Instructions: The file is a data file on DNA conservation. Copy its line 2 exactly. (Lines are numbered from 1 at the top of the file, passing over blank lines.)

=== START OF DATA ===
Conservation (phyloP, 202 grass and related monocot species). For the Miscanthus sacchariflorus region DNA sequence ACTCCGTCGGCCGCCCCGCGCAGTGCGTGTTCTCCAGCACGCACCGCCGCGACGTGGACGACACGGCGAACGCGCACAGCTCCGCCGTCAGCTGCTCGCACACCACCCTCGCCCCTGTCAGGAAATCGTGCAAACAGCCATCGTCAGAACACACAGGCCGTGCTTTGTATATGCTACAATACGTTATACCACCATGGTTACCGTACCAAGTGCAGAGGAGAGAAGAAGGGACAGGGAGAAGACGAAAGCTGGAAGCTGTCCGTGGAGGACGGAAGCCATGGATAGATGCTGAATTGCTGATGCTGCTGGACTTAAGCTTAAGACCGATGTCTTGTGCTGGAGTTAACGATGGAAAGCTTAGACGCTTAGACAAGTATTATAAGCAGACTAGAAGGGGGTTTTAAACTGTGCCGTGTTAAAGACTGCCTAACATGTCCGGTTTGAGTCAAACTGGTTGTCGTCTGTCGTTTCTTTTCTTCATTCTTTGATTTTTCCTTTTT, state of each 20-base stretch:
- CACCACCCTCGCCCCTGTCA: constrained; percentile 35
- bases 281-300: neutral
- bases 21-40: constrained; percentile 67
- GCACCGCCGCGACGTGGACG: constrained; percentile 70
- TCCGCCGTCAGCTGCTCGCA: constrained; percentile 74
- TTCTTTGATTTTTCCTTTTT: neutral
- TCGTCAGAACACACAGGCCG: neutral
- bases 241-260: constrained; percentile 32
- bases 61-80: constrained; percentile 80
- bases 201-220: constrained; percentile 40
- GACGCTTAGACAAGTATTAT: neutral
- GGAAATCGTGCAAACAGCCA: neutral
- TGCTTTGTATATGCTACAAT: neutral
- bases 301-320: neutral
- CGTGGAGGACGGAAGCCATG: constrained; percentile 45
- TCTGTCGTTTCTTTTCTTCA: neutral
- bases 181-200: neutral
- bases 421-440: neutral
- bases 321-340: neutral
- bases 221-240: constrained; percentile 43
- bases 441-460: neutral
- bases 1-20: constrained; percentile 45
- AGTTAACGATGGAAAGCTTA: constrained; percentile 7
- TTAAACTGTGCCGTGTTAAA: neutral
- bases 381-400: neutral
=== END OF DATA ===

- CACCACCCTCGCCCCTGTCA: constrained; percentile 35